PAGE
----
The Parish Pastor as Chaplain

Written by Peter Keese

Peter looking at cameraThere may be some who think that Church life, centered around the Parish, as we presently know, it will become obsolete. I suppose that is a possibility, but probably not any time soon.

There was a time when I thought it was somehow a denigration of the parish pastor’s role to designate her as ‘merely’ a chaplain to the congregation.

CPE has helped me to a different perspective.

Now my view is that the shape of the pastor’s work will be formed in large part by the institution in which he works. But, whatever the setting, the perspective of pastor as chaplain might be understood as the best basic defining perspective—chaplain as the one whose focus is on the Spirit both in the individual and in the community.

And we in ACPE have been about the task for well over half a century of enhancing the pastoral skills, practices and attitudes of ordained (and now, some not ordained, yet otherwise authorized) practitioners of the pastoral care arts—the Chaplain.

It seems to me that there is a long-term drift within ACPE toward a more limited view of Chaplaincy—limited to health care institutions, or more broadly, to other agencies (e.g., prisons, homeless shelters) which are non-Parish church centered. Our literature stresses training for those who will be employed by and serving in such institutions and agencies; it does not, generally, as far as I can tell, stress the importance of providing the same level of training for those who are likely to spend their entire professional lives in service to Parish Churches.

There was an Episcopal Priest named Loren Mead (1930-2018); he became the founding Director of the Alban Institute, an organization whose work was to research parish church life with a view toward making it the life-giving place it could be. Here is a brief excerpt from an interview he gave two years before he died:

The thing that changed my life in seminary [in the early 1950’s] was clinical training.[i]

 I knew Loren slightly and admired his work greatly. His The Once and Future Church[ii] gives a flavor of his perspective on the possibilities for health-giving life in the life of Parish Churches. I contacted him sometime in 2010 to ask why CPE was no longer included in his work. His reply was something to the effect that CPE seemed to him to have left the Parish and to be focusing on institutional Chaplaincy.

I agreed with him then and do now.

It is, I believe, mostly by historical accident and financial necessity that we have located almost all our CPE Centers in Hospitals—a happy accident, to the benefit of us both.

Later in that interview, he said this, describing his early work as a Parish Priest in Chapel Hill, North Carolina; he said he had developed skills as a pretty good counselor, one-to-one:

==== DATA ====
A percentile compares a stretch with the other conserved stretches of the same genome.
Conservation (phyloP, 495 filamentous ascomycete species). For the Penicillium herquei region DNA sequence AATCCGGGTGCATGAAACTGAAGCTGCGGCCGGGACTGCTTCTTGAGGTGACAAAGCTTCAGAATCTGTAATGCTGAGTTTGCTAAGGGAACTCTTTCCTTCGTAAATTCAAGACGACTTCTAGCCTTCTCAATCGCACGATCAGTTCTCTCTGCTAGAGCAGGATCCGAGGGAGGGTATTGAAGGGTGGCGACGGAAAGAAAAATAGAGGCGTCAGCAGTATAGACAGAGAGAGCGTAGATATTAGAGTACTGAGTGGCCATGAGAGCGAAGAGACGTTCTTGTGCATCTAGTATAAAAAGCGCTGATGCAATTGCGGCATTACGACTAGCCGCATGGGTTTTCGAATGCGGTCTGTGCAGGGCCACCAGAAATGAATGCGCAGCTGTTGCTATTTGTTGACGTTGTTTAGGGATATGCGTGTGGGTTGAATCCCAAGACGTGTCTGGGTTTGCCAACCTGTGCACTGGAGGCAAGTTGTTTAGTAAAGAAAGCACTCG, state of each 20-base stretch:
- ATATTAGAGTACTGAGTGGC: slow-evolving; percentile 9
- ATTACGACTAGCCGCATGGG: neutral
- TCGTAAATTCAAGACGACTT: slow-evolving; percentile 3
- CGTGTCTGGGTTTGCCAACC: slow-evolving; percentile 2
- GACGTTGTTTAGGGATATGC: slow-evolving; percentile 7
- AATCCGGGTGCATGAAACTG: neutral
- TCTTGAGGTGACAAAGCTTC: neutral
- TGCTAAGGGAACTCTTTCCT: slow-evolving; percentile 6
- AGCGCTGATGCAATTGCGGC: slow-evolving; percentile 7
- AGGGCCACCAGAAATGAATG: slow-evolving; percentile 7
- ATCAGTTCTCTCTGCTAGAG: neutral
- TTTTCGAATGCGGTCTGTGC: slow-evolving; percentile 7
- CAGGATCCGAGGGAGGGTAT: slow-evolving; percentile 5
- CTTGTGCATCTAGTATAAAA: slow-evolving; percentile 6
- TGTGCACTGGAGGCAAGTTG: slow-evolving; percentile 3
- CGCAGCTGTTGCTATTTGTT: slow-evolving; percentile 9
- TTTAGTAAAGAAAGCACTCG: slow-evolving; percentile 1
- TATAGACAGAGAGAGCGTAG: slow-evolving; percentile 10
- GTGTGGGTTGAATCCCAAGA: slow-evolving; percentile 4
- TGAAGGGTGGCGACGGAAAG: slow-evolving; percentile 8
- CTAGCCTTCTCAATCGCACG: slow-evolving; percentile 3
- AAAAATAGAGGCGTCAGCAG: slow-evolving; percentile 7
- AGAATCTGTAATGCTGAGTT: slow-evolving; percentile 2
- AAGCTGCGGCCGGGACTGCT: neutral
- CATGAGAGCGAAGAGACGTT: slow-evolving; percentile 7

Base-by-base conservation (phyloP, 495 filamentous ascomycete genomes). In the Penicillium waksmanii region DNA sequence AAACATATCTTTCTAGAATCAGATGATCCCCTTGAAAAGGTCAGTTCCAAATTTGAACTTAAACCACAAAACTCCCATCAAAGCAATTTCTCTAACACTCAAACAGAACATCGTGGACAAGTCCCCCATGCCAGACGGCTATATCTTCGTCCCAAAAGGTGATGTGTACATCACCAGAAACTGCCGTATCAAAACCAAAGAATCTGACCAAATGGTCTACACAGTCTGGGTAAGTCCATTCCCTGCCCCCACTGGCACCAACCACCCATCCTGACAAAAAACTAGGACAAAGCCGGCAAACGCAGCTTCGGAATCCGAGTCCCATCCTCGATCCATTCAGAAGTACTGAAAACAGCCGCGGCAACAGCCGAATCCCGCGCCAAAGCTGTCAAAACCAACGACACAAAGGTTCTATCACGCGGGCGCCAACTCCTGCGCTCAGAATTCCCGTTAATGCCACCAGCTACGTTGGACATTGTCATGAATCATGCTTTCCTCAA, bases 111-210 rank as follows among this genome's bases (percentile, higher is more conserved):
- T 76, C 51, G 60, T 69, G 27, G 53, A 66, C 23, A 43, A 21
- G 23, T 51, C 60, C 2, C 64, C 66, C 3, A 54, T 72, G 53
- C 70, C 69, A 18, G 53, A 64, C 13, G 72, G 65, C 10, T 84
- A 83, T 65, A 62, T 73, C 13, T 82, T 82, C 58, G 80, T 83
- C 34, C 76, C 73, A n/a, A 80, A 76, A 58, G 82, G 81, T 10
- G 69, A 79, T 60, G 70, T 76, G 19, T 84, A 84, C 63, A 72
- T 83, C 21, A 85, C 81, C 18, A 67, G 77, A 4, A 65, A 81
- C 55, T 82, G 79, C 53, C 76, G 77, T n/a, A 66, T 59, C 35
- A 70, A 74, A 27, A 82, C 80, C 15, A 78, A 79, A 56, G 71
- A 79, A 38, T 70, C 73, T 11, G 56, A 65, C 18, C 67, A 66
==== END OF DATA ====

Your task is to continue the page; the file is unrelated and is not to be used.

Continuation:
And all of a sudden, I realized Chapel Hill had more good people, counselors, psychiatrists, psychologists, social workers, all kind of people, who really knew how to help people solve their problems.  And this town was turning out sick folks faster than we were getting them well.  [Laughs] I said, “Oops, that individual therapy model isn’t adequate.”  And that’s when I made the flip in my mind that what we need a congregation to be is a center of health, spiritual health, all kind of health…And to try to infect the community with health, because the things that were going on the community were basically communicating illness and trouble, but we needed to form a community that was a healing community…

Bingo! There’s our entrée to hospitals and the insurance carriers who pay them. We are in the health business, too. Why are we not marketing ourselves from that perspective to those entities? Our small group work—our attention to systems—means that we practice being a healing community; and that we know the crucial importance of healthy community. We know that physical and spiritual health cannot be separated.

There’s a very large ‘market’ of potential students out there who could greatly profit from what ACPE offers so well, and we are ignoring those aspirants for Parish Ministry.

We are educators; we need to reestablish contact with our colleagues in the seminaries; we are Clergy, we need to reestablish contact with our judicatory colleagues; we are experts in the all-important spiritual component of health care; we need to educate our institutions about our expertise. Community means, among other things, mutual support: we need the hospital—it is a marvelous training site; the hospital needs us—we practice the central importance of spirituality to health—the health of individuals and the health of communities.

[i] Loren B. Mead: The Last Interview,

[ii] Alban Institute, 1991

Peter Keese is an ACPE Certified Educator at Vanderbilt University Medical Center. He can be reached at